Office of Juvenile Justice and Delinquency Prevention (“OJJDP”): In response to past recommendations concerning grant monitoring, OJJDP conducted an internal assessment of the status of its monitoring activities. As a result of the assessment, in August 2002, OJJDP developed protocols and standard forms for grant administration. These protocols and standard forms are being used now by OJJDP staff; however, OJJDP recognizes the need for ongoing staff training on grant monitoring. In the past year, OJJDP implemented the practice of sending new staff to professional grant monitoring training conducted by Management Concepts, Inc. This training, consisting of a series of classes, covers all aspects of grant monitoring and the staff can move through the series over time. The first course in the series covers the basic elements of grant monitoring. OJJDP will assess whether there are staff members, particularly those monitoring training and technical assistance grants or contracts, who have not attended the grant monitoring classes and would benefit from it. The assessment will be completed by December 2004 and the training provided to those who need it by June 2005.
Eight OJJDP program managers attended the fraud training provided by OJP in FY 2004. OJJDP is committed to providing financial training to all grant managers and will require all grant managers to attend the financial training that will be provided by the OC in FY 2005. The grant managers will also require OJJDP grantees to attend the financial management training provided by OC in FY 2005.
- We recommend that the OJP ensure that the GMS is brought up to full functioning capacity as soon as possible and grant managers are trained to utilize this system.
We agree with the recommendation. Since January 2003, GMS has been in widespread use by all bureaus and program offices. All grant solicitations posted since January 31, 2003, were issued and processed in GMS. The functionalities within GMS have increased dramatically over the last year, in particular the peer review, grant monitoring, progress reporting and subgrant reporting functionalities. In addition, in FY 2004, grantees began to submit their quarterly financial reports on line.
OJP is in the midst of streamlining several grant business processes that have not been automated in GMS. The goal is to automate efficient and uniform processes, rather than automate a cumbersome and outdated work flow. We expect the following remaining GMS modules to be completed by the end of Fiscal Year 2005: Grant Adjustment Notices, Close Out, External User Administration, Financial Monitoring, and Payment Request Support Subsystem. As part of the implementation protocol for the deployment of new GMS modules, grant managers will receive appropriate training to utilize the system.
- We recommend that the OJP develop performance or outcome measures to assess the effectiveness of technical assistance and training grants.
We agree with the recommendation. In January 2002, I required that performance measures be included in every grant award. Development of performance measures for all grants is an ongoing OJP-wide initiative. As part of our efforts, on September 23, 2004, OJP is sponsoring an in-house training on performance measures that will be facilitated by the United States Department of Agriculture Graduate School. The objective of the training is to help OJP staff understand the requirements of the Office of Management and Budget's June 2003 guidance, Performance Measurement Challenges and Strategies.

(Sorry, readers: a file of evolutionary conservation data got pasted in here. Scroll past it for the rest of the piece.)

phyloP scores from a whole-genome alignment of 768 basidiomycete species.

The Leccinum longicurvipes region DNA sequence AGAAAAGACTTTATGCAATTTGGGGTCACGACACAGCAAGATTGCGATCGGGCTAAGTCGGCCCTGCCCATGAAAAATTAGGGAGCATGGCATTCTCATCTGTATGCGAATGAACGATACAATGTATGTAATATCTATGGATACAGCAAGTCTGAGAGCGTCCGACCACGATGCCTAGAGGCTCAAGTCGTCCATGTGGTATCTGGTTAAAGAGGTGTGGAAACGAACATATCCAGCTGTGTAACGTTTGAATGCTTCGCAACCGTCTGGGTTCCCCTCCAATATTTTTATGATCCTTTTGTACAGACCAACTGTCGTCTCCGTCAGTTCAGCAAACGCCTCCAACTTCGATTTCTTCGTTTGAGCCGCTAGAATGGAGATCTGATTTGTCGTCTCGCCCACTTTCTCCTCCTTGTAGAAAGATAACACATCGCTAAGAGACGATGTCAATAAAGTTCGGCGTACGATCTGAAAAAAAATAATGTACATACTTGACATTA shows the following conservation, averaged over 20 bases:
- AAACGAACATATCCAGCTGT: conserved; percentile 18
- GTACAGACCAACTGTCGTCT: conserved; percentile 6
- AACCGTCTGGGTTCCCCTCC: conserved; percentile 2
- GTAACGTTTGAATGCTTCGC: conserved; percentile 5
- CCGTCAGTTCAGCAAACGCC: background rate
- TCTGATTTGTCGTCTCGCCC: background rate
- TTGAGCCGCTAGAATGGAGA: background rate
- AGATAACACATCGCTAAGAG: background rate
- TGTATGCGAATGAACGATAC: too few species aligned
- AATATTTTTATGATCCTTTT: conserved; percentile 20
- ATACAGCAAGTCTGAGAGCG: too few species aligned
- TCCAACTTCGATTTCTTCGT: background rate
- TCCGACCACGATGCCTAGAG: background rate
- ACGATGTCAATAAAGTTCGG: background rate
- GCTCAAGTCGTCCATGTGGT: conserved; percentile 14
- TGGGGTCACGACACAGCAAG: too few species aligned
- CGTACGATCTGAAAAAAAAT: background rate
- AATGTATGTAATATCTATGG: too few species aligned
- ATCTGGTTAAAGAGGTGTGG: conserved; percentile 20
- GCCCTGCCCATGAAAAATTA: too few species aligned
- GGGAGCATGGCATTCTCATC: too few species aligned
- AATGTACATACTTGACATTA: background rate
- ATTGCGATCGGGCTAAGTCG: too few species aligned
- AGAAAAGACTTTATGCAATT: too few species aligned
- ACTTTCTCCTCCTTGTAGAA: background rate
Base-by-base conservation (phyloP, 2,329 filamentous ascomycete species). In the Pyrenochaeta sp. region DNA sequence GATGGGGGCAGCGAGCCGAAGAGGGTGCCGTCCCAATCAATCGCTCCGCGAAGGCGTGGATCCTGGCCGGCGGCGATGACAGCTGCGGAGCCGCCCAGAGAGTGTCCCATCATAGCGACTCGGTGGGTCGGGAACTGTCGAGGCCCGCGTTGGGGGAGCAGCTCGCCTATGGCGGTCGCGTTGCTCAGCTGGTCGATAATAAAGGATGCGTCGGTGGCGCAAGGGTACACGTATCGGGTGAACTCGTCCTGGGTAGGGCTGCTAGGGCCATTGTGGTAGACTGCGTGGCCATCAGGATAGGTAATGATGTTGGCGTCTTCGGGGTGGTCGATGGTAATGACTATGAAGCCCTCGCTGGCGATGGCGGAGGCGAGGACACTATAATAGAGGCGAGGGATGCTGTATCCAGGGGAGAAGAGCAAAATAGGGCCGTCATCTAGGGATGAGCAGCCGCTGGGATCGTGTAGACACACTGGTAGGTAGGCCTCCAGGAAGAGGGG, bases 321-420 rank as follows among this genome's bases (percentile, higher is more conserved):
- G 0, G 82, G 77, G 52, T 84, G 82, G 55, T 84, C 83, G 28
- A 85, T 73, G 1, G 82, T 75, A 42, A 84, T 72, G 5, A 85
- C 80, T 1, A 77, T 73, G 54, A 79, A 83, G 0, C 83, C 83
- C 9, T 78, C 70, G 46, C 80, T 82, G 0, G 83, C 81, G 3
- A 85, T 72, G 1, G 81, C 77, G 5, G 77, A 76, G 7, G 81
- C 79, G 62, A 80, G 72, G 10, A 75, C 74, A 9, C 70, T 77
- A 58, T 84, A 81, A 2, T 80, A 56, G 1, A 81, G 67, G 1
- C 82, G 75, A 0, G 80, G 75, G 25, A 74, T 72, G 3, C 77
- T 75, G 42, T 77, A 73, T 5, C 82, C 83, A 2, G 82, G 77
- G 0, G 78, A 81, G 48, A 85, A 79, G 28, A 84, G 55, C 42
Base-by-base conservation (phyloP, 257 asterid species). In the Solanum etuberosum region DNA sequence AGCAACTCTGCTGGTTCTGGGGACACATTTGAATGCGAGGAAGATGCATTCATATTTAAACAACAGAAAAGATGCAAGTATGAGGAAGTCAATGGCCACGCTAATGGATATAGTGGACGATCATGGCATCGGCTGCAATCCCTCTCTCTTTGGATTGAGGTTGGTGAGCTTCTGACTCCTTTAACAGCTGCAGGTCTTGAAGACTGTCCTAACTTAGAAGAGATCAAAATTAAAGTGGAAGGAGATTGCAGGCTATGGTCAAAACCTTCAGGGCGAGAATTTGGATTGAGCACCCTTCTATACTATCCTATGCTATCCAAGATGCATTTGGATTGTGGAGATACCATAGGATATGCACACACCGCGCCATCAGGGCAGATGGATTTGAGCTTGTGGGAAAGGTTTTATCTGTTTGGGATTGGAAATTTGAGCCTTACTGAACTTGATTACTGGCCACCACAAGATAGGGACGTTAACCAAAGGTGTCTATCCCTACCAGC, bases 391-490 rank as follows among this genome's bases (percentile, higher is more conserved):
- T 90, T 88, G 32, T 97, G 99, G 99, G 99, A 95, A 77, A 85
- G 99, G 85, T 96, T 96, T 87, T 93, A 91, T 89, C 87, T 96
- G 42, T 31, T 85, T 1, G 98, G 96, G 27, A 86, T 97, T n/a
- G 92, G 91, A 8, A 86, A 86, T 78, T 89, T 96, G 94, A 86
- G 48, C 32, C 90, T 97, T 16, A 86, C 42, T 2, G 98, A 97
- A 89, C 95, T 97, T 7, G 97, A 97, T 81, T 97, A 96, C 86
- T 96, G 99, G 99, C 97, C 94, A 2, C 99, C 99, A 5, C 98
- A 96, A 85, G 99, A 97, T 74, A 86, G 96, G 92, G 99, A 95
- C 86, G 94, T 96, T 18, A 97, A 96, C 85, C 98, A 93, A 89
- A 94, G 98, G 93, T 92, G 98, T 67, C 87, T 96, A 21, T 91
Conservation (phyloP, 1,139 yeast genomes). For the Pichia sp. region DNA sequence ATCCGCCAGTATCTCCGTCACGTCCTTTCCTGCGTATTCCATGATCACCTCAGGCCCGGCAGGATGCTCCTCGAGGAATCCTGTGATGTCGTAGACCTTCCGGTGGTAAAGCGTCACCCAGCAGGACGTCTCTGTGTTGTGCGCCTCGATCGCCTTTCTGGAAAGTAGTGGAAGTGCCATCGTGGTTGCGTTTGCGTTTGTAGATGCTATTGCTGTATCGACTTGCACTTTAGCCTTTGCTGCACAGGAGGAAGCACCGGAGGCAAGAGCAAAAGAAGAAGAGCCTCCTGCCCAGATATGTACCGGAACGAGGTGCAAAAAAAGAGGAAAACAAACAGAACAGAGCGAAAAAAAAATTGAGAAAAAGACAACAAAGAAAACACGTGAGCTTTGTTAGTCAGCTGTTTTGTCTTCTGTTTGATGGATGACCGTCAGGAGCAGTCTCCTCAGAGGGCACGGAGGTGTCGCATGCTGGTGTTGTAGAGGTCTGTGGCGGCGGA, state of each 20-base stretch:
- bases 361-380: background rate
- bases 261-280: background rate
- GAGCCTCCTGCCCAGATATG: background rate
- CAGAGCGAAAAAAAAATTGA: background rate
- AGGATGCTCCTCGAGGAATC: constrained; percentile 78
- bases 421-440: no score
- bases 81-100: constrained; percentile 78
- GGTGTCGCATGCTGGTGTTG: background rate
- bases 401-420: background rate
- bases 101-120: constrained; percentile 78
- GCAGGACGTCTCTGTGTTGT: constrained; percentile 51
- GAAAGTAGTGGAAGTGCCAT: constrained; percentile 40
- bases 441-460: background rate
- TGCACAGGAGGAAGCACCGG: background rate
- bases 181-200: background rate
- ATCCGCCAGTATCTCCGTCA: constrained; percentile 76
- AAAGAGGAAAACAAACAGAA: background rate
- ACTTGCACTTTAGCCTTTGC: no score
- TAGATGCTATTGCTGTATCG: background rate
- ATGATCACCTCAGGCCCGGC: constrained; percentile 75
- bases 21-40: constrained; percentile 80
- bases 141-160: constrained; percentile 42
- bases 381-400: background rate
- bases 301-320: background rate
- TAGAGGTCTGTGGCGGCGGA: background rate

BJA: In coordination with the Office of Budget and Management Services (“OBMS”) and the Institute for Law and Justice, BJA is developing performance measures for all BJA grants, including training and technical assistance grants. Performance measures were formally adopted for all competitively funded programs beginning with awards in FY 2003. BJA expects to assign appropriate performance measures to all training and technical assistance grants at the time of award in FY 2005.
Because grant progress reports are submitted semi-annually and Government Performance and Results Act (“GPRA”) performance data is collected quarterly, it has been a challenge to incorporate performance measure data in the annual grant progress report. To address this issue, BJA is working on additional strategies for the collection and analysis of data. In FY 2004, BJA added a special condition for awards that requires quarterly reporting on training and technical assistance performance measures.
BJA instituted a training workshop on measuring performance to be given at all five BJA regional conferences for grantees that are scheduled in late FY 2004 and early FY 2005. Topics covered in this workshop will include GPRA, Outcome Measures, and the Program Assessment Rating Tool (“PART”).
At my instruction, the concentration will be on outcome, as opposed to output, measures.
In addition, BJA has an evaluation website that state and local grantees can use to find useful resources for planning and implementing program evaluations and for developing program performance measures. Information on assessing program performance is available and covers topics such as identifying goals and objectives; measuring activities and outputs (Process Evaluation); measuring outcomes (Impact Evaluation); and establishing the "activities-outcomes" connection (Evaluation Experiments). Program specific information is provided for programs such as drug courts, community justice, multijurisdictional task forces, reentry, and tribal courts. Topics covered include the challenges associated with conducting evaluations, commonly used performance measures, and how evaluation findings can be used for program development and improvement.
OJJDP: In coordination with OBMS and Caliber Associates, OJJDP is developing a standardized performance measurement system. While specific measures have been developed for certain OJJDP programs, performance measures will be included in all OJJDP grants at the time of award in FY 2005 and staff will be trained to monitor the performance measures by the close of FY 2005. OJJDP will work with training and technical assistance providers to set up mechanisms to evaluate the effectiveness of services, such as participant surveys and post-service follow-up. These mechanisms will be required as conditions of grant awards.
We appreciate the opportunity to comment on the draft report. If you have any questions, please feel free to contact me on 202-307-5933, or LeToya A. Johnson, OJP Audit Liaison, on 202-514-0692.